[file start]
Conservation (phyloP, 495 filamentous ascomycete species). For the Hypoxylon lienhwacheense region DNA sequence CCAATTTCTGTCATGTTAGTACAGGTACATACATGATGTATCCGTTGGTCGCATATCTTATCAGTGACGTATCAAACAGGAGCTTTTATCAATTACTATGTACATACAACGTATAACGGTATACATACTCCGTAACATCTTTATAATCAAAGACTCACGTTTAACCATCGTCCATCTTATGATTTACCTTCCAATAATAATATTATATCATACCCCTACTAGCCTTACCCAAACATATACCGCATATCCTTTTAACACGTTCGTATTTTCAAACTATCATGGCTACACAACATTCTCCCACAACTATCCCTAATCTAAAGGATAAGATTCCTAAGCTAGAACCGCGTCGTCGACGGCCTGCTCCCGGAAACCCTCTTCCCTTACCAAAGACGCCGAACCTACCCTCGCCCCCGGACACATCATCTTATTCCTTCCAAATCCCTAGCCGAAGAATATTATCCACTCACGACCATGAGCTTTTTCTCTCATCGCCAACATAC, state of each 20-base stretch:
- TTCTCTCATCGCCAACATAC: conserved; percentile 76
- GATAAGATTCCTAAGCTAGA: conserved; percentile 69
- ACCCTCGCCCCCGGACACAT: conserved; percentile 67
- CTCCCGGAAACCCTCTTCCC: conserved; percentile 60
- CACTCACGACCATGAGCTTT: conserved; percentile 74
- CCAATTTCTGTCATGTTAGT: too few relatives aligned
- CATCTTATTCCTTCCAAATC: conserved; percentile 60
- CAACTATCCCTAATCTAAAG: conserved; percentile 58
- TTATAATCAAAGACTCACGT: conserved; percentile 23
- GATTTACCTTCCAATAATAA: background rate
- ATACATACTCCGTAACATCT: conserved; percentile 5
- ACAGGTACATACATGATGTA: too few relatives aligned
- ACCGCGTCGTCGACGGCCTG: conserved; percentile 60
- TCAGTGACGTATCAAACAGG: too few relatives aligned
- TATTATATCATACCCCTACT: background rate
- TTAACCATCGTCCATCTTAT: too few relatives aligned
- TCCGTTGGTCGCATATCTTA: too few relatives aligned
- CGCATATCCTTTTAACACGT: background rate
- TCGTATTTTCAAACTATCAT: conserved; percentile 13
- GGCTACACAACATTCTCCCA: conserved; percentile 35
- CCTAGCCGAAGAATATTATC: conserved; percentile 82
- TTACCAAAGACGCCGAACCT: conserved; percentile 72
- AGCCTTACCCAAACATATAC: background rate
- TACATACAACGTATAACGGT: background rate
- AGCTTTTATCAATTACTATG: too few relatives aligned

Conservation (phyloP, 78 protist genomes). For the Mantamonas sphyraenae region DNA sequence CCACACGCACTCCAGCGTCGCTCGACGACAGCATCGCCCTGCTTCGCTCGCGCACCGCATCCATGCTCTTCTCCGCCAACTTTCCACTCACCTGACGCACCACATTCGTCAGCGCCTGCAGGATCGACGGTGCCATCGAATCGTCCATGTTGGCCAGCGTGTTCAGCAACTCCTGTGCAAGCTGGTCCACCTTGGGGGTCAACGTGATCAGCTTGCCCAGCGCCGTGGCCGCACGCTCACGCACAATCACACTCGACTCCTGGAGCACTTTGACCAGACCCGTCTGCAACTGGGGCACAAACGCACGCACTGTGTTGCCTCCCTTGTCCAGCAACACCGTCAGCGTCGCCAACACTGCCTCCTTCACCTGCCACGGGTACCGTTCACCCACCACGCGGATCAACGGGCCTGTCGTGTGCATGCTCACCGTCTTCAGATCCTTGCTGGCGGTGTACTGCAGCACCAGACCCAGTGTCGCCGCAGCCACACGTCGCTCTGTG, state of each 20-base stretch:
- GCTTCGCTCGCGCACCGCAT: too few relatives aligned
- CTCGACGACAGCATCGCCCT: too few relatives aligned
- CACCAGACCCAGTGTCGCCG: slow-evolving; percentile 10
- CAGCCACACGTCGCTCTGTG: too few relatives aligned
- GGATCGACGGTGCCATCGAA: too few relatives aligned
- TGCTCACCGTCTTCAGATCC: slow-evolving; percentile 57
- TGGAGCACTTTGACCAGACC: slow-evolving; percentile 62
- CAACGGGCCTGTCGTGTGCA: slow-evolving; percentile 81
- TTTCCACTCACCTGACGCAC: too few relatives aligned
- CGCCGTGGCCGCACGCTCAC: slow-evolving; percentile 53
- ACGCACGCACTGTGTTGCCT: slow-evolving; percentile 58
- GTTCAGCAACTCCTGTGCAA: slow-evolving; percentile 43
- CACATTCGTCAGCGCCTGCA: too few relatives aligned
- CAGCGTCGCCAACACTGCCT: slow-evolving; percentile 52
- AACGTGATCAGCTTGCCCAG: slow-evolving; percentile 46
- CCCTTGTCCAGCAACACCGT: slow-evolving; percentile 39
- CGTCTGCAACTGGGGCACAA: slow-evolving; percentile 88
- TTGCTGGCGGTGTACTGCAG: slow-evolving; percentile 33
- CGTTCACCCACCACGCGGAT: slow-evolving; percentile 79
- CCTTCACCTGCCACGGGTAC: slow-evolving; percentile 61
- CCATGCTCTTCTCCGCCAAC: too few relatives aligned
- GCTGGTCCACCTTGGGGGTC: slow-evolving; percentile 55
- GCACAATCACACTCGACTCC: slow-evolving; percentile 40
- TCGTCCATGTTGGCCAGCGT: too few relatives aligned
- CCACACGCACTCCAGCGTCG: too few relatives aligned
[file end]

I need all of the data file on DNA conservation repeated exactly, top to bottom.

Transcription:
Conservation (phyloP, 495 filamentous ascomycete species). For the Hypoxylon lienhwacheense region DNA sequence CCAATTTCTGTCATGTTAGTACAGGTACATACATGATGTATCCGTTGGTCGCATATCTTATCAGTGACGTATCAAACAGGAGCTTTTATCAATTACTATGTACATACAACGTATAACGGTATACATACTCCGTAACATCTTTATAATCAAAGACTCACGTTTAACCATCGTCCATCTTATGATTTACCTTCCAATAATAATATTATATCATACCCCTACTAGCCTTACCCAAACATATACCGCATATCCTTTTAACACGTTCGTATTTTCAAACTATCATGGCTACACAACATTCTCCCACAACTATCCCTAATCTAAAGGATAAGATTCCTAAGCTAGAACCGCGTCGTCGACGGCCTGCTCCCGGAAACCCTCTTCCCTTACCAAAGACGCCGAACCTACCCTCGCCCCCGGACACATCATCTTATTCCTTCCAAATCCCTAGCCGAAGAATATTATCCACTCACGACCATGAGCTTTTTCTCTCATCGCCAACATAC, state of each 20-base stretch:
- TTCTCTCATCGCCAACATAC: conserved; percentile 76
- GATAAGATTCCTAAGCTAGA: conserved; percentile 69
- ACCCTCGCCCCCGGACACAT: conserved; percentile 67
- CTCCCGGAAACCCTCTTCCC: conserved; percentile 60
- CACTCACGACCATGAGCTTT: conserved; percentile 74
- CCAATTTCTGTCATGTTAGT: too few relatives aligned
- CATCTTATTCCTTCCAAATC: conserved; percentile 60
- CAACTATCCCTAATCTAAAG: conserved; percentile 58
- TTATAATCAAAGACTCACGT: conserved; percentile 23
- GATTTACCTTCCAATAATAA: background rate
- ATACATACTCCGTAACATCT: conserved; percentile 5
- ACAGGTACATACATGATGTA: too few relatives aligned
- ACCGCGTCGTCGACGGCCTG: conserved; percentile 60
- TCAGTGACGTATCAAACAGG: too few relatives aligned
- TATTATATCATACCCCTACT: background rate
- TTAACCATCGTCCATCTTAT: too few relatives aligned
- TCCGTTGGTCGCATATCTTA: too few relatives aligned
- CGCATATCCTTTTAACACGT: background rate
- TCGTATTTTCAAACTATCAT: conserved; percentile 13
- GGCTACACAACATTCTCCCA: conserved; percentile 35
- CCTAGCCGAAGAATATTATC: conserved; percentile 82
- TTACCAAAGACGCCGAACCT: conserved; percentile 72
- AGCCTTACCCAAACATATAC: background rate
- TACATACAACGTATAACGGT: background rate
- AGCTTTTATCAATTACTATG: too few relatives aligned

Conservation (phyloP, 78 protist genomes). For the Mantamonas sphyraenae region DNA sequence CCACACGCACTCCAGCGTCGCTCGACGACAGCATCGCCCTGCTTCGCTCGCGCACCGCATCCATGCTCTTCTCCGCCAACTTTCCACTCACCTGACGCACCACATTCGTCAGCGCCTGCAGGATCGACGGTGCCATCGAATCGTCCATGTTGGCCAGCGTGTTCAGCAACTCCTGTGCAAGCTGGTCCACCTTGGGGGTCAACGTGATCAGCTTGCCCAGCGCCGTGGCCGCACGCTCACGCACAATCACACTCGACTCCTGGAGCACTTTGACCAGACCCGTCTGCAACTGGGGCACAAACGCACGCACTGTGTTGCCTCCCTTGTCCAGCAACACCGTCAGCGTCGCCAACACTGCCTCCTTCACCTGCCACGGGTACCGTTCACCCACCACGCGGATCAACGGGCCTGTCGTGTGCATGCTCACCGTCTTCAGATCCTTGCTGGCGGTGTACTGCAGCACCAGACCCAGTGTCGCCGCAGCCACACGTCGCTCTGTG, state of each 20-base stretch:
- GCTTCGCTCGCGCACCGCAT: too few relatives aligned
- CTCGACGACAGCATCGCCCT: too few relatives aligned
- CACCAGACCCAGTGTCGCCG: slow-evolving; percentile 10
- CAGCCACACGTCGCTCTGTG: too few relatives aligned
- GGATCGACGGTGCCATCGAA: too few relatives aligned
- TGCTCACCGTCTTCAGATCC: slow-evolving; percentile 57
- TGGAGCACTTTGACCAGACC: slow-evolving; percentile 62
- CAACGGGCCTGTCGTGTGCA: slow-evolving; percentile 81
- TTTCCACTCACCTGACGCAC: too few relatives aligned
- CGCCGTGGCCGCACGCTCAC: slow-evolving; percentile 53
- ACGCACGCACTGTGTTGCCT: slow-evolving; percentile 58
- GTTCAGCAACTCCTGTGCAA: slow-evolving; percentile 43
- CACATTCGTCAGCGCCTGCA: too few relatives aligned
- CAGCGTCGCCAACACTGCCT: slow-evolving; percentile 52
- AACGTGATCAGCTTGCCCAG: slow-evolving; percentile 46
- CCCTTGTCCAGCAACACCGT: slow-evolving; percentile 39
- CGTCTGCAACTGGGGCACAA: slow-evolving; percentile 88
- TTGCTGGCGGTGTACTGCAG: slow-evolving; percentile 33
- CGTTCACCCACCACGCGGAT: slow-evolving; percentile 79
- CCTTCACCTGCCACGGGTAC: slow-evolving; percentile 61
- CCATGCTCTTCTCCGCCAAC: too few relatives aligned
- GCTGGTCCACCTTGGGGGTC: slow-evolving; percentile 55
- GCACAATCACACTCGACTCC: slow-evolving; percentile 40
- TCGTCCATGTTGGCCAGCGT: too few relatives aligned
- CCACACGCACTCCAGCGTCG: too few relatives aligned